A hedgehog was rescued by the RSPCA after he had got himself tangled in netting used to cover a household recycling box.

HH nov 2016 2Now the animal welfare charity is urging people to avoid using the netting if possible as it can be harmful to wildlife.
RSPCA inspector Helen Mead was called to rescue the hog from the box outside a house in Pelican Place, in Witney, Oxfordshire, on Saturday (26 November).
“The hedgehog had managed to get himself completely tangled around his body and had been struggling to get free,” said Inspector Mead.
“Thankfully, he didn’t have any injuries from the incident and he was taken to a local wildlife centre to be fully checked over. He was very lucky, as we do regularly get called to incidents where the animal tangled in netting is injured seriously, sometimes fatally.
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“As hedgehogs are nocturnal, they may have been trapped and struggling all night and so by the time they are found in the morning, they can have very serious injuries, be exhausted and dehydrated and often need veterinary attention to sedate them and remove all the netting.

 “We do urge people to avoid using this netting if possible as it can be harmful to wildlife, as well as other animals, particularly if they are attracted to leftover bits of food which may be among the recycling and use a solid lid instead to cover these boxes.”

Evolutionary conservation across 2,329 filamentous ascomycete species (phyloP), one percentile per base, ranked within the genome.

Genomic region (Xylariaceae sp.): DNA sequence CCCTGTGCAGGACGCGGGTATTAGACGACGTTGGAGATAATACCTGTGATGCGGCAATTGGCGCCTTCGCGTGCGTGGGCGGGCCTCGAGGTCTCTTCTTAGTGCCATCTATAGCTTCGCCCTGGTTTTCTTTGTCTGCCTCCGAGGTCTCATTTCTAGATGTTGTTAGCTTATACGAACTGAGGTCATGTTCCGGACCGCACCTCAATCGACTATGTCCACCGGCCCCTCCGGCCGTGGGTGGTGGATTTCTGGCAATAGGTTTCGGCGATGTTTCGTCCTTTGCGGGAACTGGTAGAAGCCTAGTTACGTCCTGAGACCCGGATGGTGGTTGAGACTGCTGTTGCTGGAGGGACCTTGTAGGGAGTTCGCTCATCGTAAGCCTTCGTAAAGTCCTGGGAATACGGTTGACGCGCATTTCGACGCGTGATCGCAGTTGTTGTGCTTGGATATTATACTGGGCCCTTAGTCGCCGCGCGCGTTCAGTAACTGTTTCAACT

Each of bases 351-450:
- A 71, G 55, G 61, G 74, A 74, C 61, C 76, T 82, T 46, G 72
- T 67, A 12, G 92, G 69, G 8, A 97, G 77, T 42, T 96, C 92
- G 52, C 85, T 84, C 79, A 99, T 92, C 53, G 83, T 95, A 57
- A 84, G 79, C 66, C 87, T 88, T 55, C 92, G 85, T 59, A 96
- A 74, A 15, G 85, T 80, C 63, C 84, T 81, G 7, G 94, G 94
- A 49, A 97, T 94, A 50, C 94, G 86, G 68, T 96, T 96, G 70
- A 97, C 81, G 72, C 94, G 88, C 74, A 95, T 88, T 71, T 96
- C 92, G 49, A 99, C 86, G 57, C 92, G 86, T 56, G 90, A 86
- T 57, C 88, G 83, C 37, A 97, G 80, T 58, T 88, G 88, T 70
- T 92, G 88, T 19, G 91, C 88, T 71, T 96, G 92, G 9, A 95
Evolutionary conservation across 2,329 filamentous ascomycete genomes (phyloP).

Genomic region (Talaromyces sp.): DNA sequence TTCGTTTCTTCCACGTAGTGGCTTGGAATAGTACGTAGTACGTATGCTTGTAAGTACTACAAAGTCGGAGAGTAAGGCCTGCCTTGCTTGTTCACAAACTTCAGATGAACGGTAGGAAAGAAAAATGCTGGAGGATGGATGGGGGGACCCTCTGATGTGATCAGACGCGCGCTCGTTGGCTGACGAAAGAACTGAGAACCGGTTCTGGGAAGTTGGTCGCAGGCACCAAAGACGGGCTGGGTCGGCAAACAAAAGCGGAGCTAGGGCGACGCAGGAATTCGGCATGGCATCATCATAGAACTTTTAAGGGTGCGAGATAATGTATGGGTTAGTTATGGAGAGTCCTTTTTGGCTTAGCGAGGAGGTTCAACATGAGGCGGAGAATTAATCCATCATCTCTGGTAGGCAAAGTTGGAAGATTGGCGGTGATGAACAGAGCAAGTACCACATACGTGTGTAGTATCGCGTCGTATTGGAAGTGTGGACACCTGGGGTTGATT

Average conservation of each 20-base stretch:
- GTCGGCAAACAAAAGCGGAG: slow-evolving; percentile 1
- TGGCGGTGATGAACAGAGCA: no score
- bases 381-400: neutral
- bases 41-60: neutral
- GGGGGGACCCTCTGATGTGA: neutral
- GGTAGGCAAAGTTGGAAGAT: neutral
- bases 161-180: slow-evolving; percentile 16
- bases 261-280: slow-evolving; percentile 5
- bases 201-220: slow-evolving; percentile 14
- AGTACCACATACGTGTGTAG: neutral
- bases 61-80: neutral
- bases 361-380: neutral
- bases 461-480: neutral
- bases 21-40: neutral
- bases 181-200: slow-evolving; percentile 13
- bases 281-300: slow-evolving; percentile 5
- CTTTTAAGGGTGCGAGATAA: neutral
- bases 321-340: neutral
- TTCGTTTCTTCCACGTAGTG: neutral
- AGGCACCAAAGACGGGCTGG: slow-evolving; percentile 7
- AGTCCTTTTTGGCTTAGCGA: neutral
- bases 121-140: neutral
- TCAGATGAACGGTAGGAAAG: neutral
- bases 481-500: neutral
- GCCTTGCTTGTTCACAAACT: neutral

Other forms of garden netting, like pond or fruit netting, can be a real hazard to wild animals like hedgehogs and the RSPCA recommends replacing these with solid metal mesh where possible, or rolling the net up above the floor so hedgehogs can pass underneath, or taking it down and storing it safely, if it is no longer required..

Sports netting is also a hazard to wildlife and the RSPCA urges people to put away tennis nets and goal nets away after use.

The RSPCA is a charity and we rely on public donations to exist. To assist our inspectors in carrying out their vital work please text HELP to 78866 to give £3. (Texts cost £3 + one standard network rate message.)